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Sermon delivered at St Paul's Cathedral on September 18, 2005

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Pentecosst 18

Sermon preached by

The Rev. Ethan Cole

September 18, 2005

On Friday night we had a few of the youth group kids at the church for an evening event. We had supper and played some games, and got to talking about this gospel passage that we just heard. We had a great discussion, and I think the guys showed a lot of insight into this passage. I told them I'd give them credit for helping me shape my sermon - so thanks to you guys who were here. This is one of those parables that catches our attention because it seems so unfair. The youth group guys were quick to pick up on the strange economics in this passage. One young man even proposed that the parable should be revised where the workers are paid not a daily wage, but by how much they reap - one penny for every grape picked…

It is exactly the startling unfairness of this story that grabs our attention. What is Jesus trying to say? It is I think, very important to interpreting this passage to recall the first words: "the kingdom of heaven is like a landowner…" This is a metaphor. This is a parable. Jesus is not here making statements about how employees or day laborers ought to be compensated, but is rather using the oddness of the way the story plays out to call our attention to something. I can almost hear Jesus saying, "The kingdom of heaven is not what you expect. Let me tell you a story…"

To me, this is a story about God's profound graciousness and generosity towards us. This is the kind of story that the Pharisees and scribes would dislike and the sinners and tax collectors would like. I can understand why the Pharisees always got mad at Jesus. They were the keepers of the traditions. They worked hard to make sure that they were honoring God as best they could. They were toiling in the field from the first. Then these others, they come in later in the day, and Jesus says God is going to treat the upstarts just as well as he is going to treat them. Where is the justice in that? What is God up to that he treats the upstarts as graciously as he treats the holy ones?

But I am grateful that this is the kind of God we have. His generosity and his justice go hand in hand. Those who sign up at the beginning of the day get what they bargained for - a full days wage - and those who like me tend to be more of a sinner than a saint are enveloped in God's generosity. What inspires jealousy in those who worked hard from the start inspires gratitude in those of us who know that we have to rely on the everlasting arms of God's mercy and grace just to make our way through each day that God blesses us with.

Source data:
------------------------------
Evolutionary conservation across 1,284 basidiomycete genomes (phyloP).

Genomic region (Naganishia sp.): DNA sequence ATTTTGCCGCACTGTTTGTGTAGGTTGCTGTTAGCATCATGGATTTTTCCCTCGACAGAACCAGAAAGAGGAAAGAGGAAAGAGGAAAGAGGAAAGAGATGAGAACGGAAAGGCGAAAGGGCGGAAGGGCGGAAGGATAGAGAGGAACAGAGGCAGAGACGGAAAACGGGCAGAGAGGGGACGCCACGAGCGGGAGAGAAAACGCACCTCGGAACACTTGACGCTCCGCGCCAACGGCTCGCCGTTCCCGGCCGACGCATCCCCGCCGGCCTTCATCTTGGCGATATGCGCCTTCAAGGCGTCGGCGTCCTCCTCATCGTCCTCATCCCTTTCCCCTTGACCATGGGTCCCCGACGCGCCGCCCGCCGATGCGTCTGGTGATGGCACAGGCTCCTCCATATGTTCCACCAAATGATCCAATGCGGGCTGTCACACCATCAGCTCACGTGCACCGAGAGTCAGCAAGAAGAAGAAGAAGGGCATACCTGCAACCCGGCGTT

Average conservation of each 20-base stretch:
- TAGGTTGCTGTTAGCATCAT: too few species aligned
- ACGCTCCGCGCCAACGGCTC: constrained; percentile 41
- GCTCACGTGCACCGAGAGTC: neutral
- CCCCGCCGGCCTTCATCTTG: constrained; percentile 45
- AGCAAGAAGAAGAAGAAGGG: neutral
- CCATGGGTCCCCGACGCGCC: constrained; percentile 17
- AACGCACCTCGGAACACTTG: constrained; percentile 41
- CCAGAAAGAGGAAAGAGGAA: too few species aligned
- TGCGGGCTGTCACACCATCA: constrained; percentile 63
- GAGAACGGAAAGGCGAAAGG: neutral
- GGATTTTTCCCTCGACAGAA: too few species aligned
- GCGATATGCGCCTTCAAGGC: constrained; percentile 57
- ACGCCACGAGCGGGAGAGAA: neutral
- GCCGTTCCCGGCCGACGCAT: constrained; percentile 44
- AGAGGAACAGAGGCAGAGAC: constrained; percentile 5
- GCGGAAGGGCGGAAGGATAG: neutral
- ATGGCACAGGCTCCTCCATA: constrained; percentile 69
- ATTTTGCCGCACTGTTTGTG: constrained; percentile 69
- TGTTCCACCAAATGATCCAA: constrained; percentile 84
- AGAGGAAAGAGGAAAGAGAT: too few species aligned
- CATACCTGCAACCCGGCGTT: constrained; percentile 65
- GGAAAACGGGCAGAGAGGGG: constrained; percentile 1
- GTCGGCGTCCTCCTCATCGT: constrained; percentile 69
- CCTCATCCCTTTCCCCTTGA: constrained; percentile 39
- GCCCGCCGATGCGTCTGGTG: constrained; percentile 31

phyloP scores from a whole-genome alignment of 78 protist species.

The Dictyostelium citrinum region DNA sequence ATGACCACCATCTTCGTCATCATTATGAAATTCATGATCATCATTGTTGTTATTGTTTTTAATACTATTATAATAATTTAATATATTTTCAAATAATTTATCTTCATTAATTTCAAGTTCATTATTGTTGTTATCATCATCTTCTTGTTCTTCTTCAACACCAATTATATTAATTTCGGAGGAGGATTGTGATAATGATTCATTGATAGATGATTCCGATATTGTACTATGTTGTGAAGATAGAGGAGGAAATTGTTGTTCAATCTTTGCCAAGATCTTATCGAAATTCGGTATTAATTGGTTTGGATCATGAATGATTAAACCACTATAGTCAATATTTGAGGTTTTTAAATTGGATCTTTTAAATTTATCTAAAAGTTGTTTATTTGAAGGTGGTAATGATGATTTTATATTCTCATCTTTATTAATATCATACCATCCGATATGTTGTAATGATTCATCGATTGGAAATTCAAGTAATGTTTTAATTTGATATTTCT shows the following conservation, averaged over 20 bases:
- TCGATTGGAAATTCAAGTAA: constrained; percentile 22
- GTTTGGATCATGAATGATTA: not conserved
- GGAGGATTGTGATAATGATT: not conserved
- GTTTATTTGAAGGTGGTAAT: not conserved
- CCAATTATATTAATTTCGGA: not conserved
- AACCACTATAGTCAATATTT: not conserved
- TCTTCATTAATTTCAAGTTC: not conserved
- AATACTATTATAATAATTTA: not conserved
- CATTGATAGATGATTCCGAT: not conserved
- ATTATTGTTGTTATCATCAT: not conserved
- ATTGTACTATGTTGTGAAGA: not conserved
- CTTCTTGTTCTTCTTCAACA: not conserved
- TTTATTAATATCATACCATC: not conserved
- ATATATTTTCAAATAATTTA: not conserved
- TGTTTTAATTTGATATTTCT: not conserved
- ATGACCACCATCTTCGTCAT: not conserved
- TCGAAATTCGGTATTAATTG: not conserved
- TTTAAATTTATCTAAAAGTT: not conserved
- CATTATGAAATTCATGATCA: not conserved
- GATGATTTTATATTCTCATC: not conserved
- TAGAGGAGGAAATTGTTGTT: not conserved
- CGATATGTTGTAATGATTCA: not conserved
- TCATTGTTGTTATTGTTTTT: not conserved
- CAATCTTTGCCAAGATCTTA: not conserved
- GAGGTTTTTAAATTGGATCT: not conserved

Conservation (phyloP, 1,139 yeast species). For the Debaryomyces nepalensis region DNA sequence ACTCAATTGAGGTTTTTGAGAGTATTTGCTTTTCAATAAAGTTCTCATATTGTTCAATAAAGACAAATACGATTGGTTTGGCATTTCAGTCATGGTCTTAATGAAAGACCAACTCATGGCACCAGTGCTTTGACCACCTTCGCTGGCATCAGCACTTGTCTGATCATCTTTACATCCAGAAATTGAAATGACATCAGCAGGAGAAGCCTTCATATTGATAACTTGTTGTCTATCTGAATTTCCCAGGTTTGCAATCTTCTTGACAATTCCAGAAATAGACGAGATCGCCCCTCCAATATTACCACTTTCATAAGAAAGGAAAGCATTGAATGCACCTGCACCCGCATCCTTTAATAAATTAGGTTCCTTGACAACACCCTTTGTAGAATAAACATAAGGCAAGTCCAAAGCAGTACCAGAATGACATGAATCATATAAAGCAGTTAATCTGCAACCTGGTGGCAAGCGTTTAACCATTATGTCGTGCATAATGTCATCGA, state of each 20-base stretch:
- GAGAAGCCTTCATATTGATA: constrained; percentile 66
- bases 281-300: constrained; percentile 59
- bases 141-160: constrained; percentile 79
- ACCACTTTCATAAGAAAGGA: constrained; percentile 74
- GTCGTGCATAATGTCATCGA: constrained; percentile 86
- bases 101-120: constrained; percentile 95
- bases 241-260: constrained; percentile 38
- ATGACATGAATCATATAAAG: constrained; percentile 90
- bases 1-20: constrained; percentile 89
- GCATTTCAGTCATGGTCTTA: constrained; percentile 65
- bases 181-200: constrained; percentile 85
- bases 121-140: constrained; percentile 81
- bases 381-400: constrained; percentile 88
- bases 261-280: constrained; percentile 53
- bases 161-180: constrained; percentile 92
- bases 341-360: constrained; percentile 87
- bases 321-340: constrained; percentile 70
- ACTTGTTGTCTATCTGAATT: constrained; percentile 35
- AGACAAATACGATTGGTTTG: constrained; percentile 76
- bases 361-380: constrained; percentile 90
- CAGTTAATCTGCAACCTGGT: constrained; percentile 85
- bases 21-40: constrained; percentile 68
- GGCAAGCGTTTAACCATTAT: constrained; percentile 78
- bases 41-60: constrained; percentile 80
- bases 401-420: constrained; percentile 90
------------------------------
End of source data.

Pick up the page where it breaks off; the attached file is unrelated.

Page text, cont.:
We see the generosity of God clearly in the Old Testament lesson for today. The grumbling of the newly rescued Israelites almost seems comical through the book of Exodus. God accomplishes one saving wonder after another and yet still they gripe - and God hears their cries and pours even more wonders on them. The story of manna that we hear today is a perfect example of God's gracious generosity. God feeds his hungry people in the wilderness. If there is a more apt story to inform the Christian view of our eucharistic feast, I cannot think of it. God feeds his hungry people in the wilderness.

Despite the fact that most of us are collectively or individually wandering in our own wilderness, God has given us this mystical pledge of his love for us and his presence with us in the sacrament of Holy Communion. The very words we use when we distribute the bread draw our minds back to this story from Exodus: "The Body of Christ - the bread of heaven."

My invitation to you today is for you to give thanks for the generosity of God - that he loves his creation so much that he will treat us tax collectors and sinners in the same way as he will treat the holy ones if we just answer his call to come labor in his vineyard. And I invite you as you labor in the vineyard to be nourished richly with the manna he has provided for us in our days of wilderness. And if you should find that you have toiled harder than some who comes in after you - don't begrudge them the equal favor that God will display. Rather, rejoice with them that you both have benefited from God's generosity. Amen.




2005 St. Paul's Cathedral, Buffalo New York